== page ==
This post on ABA contains..
- 1 What is Applied Behavior Analysis (ABA)
- 2 Who Can Use ABA?
- 3 What are the Benefits of ABA
- 4 Background of ABA
- 5 How to Use Applied Behavior Analysis
- 6 Essential Characteristics of ABA
“What is Applied Behavioral Analysis?” That is exactly what I will answer for you today.
In this post, we will talk about the science of behavioral analysis, its rich history, its characteristics and its functional utility in our everyday lives. You will discover why using behavioral analysis is important, what exactly it entails, as well as who should be using it.
What is Applied Behavior Analysis (ABA)
So what is ABA? The formal definition of ABA is the following:
An applied behavioral analysis is the science in which procedures derived from the principles of behavior are systematically applied to improve socially significant behavior to a meaningful degree and to demonstrate experimentally that the procedures employed were responsible for the improvement in behavior.
Well, that was certainly a mouthful. In plain English – Applied Behavioral Analysis is where we research the relationship between the behavior and the environment. We then design methods to change that behavior, and then we systematically apply these methods to improve behavior. It is as simple as that.
Now that we have covered the basics of what Applied Behavior Analysis is and its brief history, let us now focus on who can practice ABA.
Who Can Use ABA?
Who can practice ABA? Anyone can practice the principles of ABA under the supervision of a board certified assistant behavioral analyst, a board certified behavioral analyst or a board certified behavioral analyst at a doctoral level. To find out more about behavioral analysis, behavioral analysts, please visit www.bacb.com
What are the Benefits of ABA
Top ABA Myths Vs Facts
- ABA is no longer justified when children are past preschool age
- ABA is a one size fits all approach
- ABA is limited to 1 or 2 specific strategies such as discrete trial training
- ABA can only be used on a 1 to 1 basis
- ABA is just for children with autism
- ABA has received significant recognition for the impact at the preschool level; however, it also remains the best-documented approach for older learners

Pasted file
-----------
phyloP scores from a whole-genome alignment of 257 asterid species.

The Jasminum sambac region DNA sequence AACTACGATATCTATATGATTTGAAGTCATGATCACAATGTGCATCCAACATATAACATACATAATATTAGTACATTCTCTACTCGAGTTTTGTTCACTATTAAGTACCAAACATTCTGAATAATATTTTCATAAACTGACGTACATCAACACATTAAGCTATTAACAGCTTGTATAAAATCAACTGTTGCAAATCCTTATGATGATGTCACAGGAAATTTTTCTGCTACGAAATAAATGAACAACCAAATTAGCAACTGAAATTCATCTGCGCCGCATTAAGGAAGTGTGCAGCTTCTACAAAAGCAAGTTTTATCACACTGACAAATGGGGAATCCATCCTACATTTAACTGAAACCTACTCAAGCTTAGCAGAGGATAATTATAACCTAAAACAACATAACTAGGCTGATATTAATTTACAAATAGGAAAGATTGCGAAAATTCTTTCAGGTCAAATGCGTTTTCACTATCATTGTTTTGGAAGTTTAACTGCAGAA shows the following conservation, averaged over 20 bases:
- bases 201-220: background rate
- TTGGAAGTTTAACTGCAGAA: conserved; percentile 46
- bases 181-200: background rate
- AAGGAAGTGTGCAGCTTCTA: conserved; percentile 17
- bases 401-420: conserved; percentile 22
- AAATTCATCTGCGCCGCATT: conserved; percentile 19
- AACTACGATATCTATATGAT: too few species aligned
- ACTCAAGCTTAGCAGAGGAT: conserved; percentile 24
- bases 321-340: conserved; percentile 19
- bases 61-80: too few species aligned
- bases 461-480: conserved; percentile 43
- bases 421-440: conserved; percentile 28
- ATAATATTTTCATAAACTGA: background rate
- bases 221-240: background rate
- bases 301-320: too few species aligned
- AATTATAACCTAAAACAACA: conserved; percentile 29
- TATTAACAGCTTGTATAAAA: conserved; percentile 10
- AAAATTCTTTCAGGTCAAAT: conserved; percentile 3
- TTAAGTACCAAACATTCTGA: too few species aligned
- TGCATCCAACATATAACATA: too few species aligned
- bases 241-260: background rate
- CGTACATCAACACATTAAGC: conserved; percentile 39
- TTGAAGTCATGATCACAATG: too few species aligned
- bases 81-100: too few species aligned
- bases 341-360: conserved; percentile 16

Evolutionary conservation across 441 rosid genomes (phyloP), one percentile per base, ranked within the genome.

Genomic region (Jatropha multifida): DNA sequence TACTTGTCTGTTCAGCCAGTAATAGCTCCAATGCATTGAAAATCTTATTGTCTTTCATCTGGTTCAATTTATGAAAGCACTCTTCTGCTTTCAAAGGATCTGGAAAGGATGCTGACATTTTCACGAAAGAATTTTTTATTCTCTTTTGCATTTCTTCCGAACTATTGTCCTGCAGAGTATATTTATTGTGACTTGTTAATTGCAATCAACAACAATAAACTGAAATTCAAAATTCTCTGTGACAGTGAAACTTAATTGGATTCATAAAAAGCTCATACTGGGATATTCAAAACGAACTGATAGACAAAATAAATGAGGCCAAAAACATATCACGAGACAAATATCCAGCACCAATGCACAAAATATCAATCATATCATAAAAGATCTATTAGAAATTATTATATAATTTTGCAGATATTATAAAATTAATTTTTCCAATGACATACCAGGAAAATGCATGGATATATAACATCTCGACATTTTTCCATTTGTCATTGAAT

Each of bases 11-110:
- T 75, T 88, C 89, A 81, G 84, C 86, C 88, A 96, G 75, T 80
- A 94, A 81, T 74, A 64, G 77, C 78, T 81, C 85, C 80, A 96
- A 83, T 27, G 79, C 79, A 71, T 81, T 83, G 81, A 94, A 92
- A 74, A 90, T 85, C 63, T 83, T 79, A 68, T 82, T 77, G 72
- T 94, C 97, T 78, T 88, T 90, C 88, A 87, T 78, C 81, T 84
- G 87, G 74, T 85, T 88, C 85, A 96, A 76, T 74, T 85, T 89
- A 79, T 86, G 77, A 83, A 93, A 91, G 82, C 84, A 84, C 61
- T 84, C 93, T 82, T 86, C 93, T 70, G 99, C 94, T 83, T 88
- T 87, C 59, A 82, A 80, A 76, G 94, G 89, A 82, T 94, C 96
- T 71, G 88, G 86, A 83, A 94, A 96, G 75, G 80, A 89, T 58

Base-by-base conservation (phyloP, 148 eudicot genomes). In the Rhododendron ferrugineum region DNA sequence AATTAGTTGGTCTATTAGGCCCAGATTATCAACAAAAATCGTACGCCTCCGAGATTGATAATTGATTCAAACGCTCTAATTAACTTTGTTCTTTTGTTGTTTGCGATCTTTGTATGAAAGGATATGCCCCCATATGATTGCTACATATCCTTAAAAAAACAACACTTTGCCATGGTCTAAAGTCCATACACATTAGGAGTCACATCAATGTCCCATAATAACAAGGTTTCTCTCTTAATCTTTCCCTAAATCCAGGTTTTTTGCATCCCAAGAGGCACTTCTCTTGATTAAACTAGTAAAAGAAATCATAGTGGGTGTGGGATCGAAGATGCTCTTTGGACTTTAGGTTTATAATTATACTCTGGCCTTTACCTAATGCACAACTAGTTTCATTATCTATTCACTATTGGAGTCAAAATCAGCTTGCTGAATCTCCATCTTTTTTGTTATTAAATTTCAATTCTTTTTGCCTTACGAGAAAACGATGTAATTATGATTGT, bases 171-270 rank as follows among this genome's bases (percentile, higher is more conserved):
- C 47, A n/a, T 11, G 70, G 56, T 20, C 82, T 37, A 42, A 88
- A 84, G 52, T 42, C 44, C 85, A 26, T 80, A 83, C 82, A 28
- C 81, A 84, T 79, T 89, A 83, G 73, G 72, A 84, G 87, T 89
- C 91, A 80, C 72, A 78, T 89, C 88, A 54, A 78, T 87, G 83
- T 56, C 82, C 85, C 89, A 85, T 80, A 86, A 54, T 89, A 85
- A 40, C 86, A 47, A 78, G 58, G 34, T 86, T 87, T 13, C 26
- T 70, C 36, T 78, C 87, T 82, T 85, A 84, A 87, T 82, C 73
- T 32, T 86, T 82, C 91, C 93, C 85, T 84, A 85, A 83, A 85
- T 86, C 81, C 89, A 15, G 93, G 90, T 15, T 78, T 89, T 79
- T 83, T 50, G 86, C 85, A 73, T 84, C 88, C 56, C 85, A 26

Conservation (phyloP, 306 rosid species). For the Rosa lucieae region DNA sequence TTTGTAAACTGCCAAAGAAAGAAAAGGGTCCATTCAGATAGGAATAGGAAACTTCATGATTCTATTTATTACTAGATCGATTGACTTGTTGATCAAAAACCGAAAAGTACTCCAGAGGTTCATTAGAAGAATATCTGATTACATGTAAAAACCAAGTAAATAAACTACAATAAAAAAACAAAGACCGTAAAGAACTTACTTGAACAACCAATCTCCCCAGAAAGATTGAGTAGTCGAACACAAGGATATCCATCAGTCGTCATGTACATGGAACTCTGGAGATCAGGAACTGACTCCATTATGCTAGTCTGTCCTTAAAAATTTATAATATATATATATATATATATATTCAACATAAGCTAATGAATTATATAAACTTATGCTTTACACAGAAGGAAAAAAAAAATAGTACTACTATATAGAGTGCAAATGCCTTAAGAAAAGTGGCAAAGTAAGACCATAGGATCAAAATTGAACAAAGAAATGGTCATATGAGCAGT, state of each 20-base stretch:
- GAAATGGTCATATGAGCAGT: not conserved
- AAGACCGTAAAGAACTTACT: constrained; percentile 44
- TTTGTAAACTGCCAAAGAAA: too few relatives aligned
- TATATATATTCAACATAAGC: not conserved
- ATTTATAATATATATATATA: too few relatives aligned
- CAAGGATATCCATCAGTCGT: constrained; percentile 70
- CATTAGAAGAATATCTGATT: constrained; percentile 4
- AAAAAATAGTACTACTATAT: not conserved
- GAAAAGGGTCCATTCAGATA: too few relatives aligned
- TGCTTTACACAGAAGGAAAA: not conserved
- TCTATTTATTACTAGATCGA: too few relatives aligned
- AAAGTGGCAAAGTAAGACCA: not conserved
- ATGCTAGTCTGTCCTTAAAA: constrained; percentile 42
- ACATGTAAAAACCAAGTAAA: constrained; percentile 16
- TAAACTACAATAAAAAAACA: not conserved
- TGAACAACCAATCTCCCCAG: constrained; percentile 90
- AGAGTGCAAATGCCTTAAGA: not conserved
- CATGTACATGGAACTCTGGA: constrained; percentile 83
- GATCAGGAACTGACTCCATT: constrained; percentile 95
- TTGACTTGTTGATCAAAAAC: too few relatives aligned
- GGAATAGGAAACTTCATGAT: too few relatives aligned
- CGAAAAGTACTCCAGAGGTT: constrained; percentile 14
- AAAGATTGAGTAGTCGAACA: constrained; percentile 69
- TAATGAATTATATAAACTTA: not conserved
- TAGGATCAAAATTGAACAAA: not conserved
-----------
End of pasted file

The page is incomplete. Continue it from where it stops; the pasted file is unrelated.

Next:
- ABA is based on the principles of human behavior, which apply to all ages, and ABA programs are based on an assessment of a student’s individual skills and is applied with a focus on maximizing his or her strengths.
- ABA incorporates a variety of effective teaching strategies that increase a student’s skills.
- ABA is a framework for teaching anyone anything.
- ABA examples exist is everyday life
- ABA methods have proven effective in teaching many skills.
Background of ABA
Before we get started into what is applied behavioral Analysis or ABA, it is important to learn where it came from. There are 2 main parts of behavioral psychology:
- The first is Behaviourism: which is the philosophy of the science of behavior, and it is based only on theory, and not on experimental analysis.
- The second is the Experimental Analysis of behavior – which includes basic research with the purpose to clarify the theories of behaviorism.
Applied behavioral analysis, however, is applied research with the purpose of the practical application to prove behavioral principles to improve socially significant behavior.
Although there were many contributors to the field of behavioral psychology: three main prominent figures emerge as leaders in the theoretical concepts and the applied research.
Pavlov discovered the conditioning reflex during his study with dogs and he established classical conditioning as a learning method; his research demonstrated that an environmental stimulus like a ringing bell could be used to stimulate a conditioned response like a dog salivating at the sound of the ringing bell.
John B. Watson
John B. Watson extended Pavlov’s theory to apply to human behavior; in 1913 he published “Psychology as the behaviorist views it” which was a landmark article and established behaviorism as a major school of thought.